The long-running franchise's latest instalment "might be the summer's most satisfying blockbuster"
The Maccabees - 'Given To The Wild'
They've given us the first classic album of 2012
Working with DFA’s Tim Goldsworthy, the band have brought in new electronic elements and cast aside their usual jam-based method of writing in favour of devolving power, each member of the group devising sections and emailing them back and forth. It had the potential to be a disaster, losing their essence to new ideas in an attempt to branch out. The sun-parched savannah on the Andy Goldsworthy-designed sleeve of ‘Given To The Wild’, where hungry flames advance towards a lonely, egg-shaped kiln illustrates the dangerous, exciting possibilities. The wildfire can be destructive, but it’s also purifying and fertile – by casting themselves to the flames, The Maccabees have forged an identity more purely them than ever.
For all the new ground and new sounds, ‘Given To The Wild’ is a remarkably restrained album. Restrained, but not reserved – there are tidal swells of feeling, but always kept reined in until just the right moment. Guided in by soft, ambient swathes, ‘Child’ floats deliciously on liquid guitar and a slow, cradling bass, establishing this as a subtler record than ‘Wall Of Arms’, Orlando’s voice a whispery, watercolour thing, Felix and Hugo’s guitars rippling and glimmering. When the album cuts loose, though, it really cuts loose, as on ‘Feel To Follow’ where Orlando’s tentative, treated vocal and bare drums tremble on the brink of something huge, some unnamed emotional epiphany. “How will I ever dare to breathe?” he wonders, guitar lines fluttering around him before catching him up and soaring off intoa brave sci-fi dawn. The standout, ‘Forever I’ve Known’, casts a moodier shadow amid all the light and beauty. Orlando tries to convince a lover to paper over the cracks, his voice wavering brokenly over keening guitar and ominous bass as he pleads “Couldn’t you just lie/I’m a child to your voice and I know nothing stays forever… you know that I’ll make it easy” as the song builds into a painful sweetness before the floor is suddenly pulled away and it drops into the furious, frustrated eruption of a serrated riff. As often on this record, it walks the same canyoned, mountainous territory as stadium bands like Coldplay, Kings Of Leon, or more aptly, Arcade Fire – it’s never overreaching or overdone.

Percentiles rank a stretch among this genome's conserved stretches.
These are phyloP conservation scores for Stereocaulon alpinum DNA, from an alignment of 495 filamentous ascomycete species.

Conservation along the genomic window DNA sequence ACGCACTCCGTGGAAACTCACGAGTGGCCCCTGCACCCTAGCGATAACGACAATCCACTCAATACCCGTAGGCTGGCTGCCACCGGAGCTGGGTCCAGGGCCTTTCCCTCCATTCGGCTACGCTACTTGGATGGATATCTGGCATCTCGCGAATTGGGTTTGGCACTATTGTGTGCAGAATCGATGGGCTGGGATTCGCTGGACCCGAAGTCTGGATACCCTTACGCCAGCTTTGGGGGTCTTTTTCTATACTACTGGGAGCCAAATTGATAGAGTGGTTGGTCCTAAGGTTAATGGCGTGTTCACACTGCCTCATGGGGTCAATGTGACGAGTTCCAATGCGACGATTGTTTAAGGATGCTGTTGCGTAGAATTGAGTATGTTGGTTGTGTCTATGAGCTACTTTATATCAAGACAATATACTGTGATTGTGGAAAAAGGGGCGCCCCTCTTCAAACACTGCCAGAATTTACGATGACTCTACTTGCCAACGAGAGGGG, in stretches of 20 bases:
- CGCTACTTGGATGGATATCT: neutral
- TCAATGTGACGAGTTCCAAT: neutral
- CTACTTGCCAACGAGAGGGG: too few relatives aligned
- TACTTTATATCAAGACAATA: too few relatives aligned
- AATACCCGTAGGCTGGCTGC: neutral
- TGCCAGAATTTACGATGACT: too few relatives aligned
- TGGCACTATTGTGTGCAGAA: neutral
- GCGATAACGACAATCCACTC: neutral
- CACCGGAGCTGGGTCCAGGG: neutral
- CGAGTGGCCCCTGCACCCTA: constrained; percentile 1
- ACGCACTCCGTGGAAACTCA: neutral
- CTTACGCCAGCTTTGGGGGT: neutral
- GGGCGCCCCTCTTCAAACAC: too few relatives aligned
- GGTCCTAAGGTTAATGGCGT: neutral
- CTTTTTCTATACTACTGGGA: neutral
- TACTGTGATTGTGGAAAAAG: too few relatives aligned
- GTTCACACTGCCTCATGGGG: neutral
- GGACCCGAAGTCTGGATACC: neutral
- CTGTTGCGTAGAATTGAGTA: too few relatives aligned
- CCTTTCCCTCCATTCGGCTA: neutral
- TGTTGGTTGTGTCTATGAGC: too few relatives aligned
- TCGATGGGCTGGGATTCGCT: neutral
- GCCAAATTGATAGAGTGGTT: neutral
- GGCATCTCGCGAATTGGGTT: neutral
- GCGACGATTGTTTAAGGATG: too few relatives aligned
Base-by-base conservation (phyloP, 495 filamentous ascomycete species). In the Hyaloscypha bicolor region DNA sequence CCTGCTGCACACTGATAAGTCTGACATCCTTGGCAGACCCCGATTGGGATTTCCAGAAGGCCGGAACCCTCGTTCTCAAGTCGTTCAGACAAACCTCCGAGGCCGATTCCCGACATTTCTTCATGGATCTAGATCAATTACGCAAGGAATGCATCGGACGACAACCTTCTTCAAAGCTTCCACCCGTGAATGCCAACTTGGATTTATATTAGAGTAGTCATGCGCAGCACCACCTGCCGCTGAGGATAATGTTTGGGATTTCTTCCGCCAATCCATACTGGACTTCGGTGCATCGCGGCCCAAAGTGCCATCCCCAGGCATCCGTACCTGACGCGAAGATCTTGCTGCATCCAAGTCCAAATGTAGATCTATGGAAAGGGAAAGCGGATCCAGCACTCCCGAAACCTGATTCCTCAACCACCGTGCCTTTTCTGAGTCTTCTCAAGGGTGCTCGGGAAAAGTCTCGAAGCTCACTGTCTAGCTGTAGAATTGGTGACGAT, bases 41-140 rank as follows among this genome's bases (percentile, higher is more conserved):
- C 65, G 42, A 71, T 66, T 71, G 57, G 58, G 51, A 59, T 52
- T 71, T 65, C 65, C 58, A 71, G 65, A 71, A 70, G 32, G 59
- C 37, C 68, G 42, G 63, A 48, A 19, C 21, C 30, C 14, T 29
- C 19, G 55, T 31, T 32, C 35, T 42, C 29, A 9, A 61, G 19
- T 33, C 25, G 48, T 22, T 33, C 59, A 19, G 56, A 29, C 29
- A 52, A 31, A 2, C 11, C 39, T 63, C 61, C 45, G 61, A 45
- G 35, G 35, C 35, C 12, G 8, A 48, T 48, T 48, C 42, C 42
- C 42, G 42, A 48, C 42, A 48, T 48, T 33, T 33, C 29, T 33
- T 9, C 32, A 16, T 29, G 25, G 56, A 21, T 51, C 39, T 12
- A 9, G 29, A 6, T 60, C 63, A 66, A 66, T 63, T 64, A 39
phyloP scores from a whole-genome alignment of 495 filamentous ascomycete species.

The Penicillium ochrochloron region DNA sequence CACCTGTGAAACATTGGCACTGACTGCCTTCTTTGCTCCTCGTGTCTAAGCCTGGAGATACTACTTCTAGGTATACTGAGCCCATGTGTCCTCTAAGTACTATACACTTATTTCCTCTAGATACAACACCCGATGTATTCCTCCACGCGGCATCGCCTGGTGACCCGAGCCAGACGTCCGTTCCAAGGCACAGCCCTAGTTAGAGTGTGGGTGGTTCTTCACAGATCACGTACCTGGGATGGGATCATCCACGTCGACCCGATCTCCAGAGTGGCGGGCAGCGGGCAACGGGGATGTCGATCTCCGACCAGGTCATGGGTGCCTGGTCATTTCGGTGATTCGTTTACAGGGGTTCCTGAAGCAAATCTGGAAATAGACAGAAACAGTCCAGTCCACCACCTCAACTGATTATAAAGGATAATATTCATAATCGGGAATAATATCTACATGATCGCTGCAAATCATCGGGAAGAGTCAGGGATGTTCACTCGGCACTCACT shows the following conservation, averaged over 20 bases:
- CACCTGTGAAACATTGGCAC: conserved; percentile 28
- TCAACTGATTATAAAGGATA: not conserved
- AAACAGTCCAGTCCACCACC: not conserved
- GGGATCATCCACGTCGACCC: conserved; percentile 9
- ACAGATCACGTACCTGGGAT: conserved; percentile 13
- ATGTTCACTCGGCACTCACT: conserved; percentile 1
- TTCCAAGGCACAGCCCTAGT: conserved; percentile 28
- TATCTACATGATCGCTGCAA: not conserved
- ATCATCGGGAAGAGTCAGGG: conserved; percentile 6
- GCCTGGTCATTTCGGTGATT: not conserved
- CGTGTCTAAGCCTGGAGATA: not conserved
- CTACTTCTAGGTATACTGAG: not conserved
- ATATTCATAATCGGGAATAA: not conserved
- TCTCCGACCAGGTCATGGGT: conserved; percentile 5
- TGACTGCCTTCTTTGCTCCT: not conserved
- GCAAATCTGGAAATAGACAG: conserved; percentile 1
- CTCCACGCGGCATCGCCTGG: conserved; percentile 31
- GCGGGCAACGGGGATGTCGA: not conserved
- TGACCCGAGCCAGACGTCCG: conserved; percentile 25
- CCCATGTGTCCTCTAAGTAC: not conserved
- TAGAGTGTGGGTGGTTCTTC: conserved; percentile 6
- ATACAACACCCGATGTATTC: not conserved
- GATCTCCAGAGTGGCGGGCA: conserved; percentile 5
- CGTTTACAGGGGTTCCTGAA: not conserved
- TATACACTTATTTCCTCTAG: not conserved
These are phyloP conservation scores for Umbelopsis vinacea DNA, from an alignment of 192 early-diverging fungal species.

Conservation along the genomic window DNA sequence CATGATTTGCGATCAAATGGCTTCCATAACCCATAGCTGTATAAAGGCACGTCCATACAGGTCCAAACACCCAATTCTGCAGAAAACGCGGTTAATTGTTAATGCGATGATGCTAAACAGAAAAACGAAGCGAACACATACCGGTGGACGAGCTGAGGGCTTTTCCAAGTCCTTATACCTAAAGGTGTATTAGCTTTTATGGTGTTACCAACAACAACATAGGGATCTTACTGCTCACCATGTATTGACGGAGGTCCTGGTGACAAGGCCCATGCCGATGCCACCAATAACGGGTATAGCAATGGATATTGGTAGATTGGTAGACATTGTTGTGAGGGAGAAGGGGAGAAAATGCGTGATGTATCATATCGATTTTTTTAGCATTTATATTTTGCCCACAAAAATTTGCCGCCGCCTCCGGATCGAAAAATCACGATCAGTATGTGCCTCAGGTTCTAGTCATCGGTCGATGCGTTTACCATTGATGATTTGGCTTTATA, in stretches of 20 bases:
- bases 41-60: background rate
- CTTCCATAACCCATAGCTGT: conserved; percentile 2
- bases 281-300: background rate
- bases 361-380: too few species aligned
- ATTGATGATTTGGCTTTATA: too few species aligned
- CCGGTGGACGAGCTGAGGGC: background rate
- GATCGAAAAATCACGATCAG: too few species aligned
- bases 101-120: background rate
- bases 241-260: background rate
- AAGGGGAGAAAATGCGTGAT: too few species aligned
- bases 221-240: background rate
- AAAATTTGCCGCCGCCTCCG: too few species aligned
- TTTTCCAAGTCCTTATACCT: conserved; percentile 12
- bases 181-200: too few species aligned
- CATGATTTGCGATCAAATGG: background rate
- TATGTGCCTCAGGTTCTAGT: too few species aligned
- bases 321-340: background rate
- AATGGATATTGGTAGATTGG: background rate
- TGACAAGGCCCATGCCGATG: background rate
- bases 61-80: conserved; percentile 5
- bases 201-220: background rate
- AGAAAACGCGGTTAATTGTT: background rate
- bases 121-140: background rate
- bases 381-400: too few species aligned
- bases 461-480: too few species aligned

‘Pelican’ punches brightly and skippily out of the softly rolling ‘Heave’, the band careering around on the Great Cycle Of Life as Orlando crows “before you know it pushing up the daisies”. ‘We Grew Up At Midnight’ closes things neatly with a valedictory chorus of sweet nostalgia.
The album is beautifully structured, leading from spare and shimmery beginnings into harder, weirder and more varied territories, all those snippets and elements and personalities crafted into a shifting, subtle whole that quietly captures your attention from start to end. It’s an entrancing adventure – to see a band we’ve loved from the start grasp their potential and reach so far is inspiring by itself. That the call of their wild is so beautiful makes it all the sweeter.
With Skepta and Stormzy dragging hard lyricism into the mainstream, Flowdan’s blunt rap suddenly feels on trend
The Canadian band bring little to the table with their second album of meat-and-potatoes tunes
Please, let this fifth Ice Age film be the last
Spielberg’s take on the beloved Roald Dahl novel is restrained, nostalgic and sweetly sentimental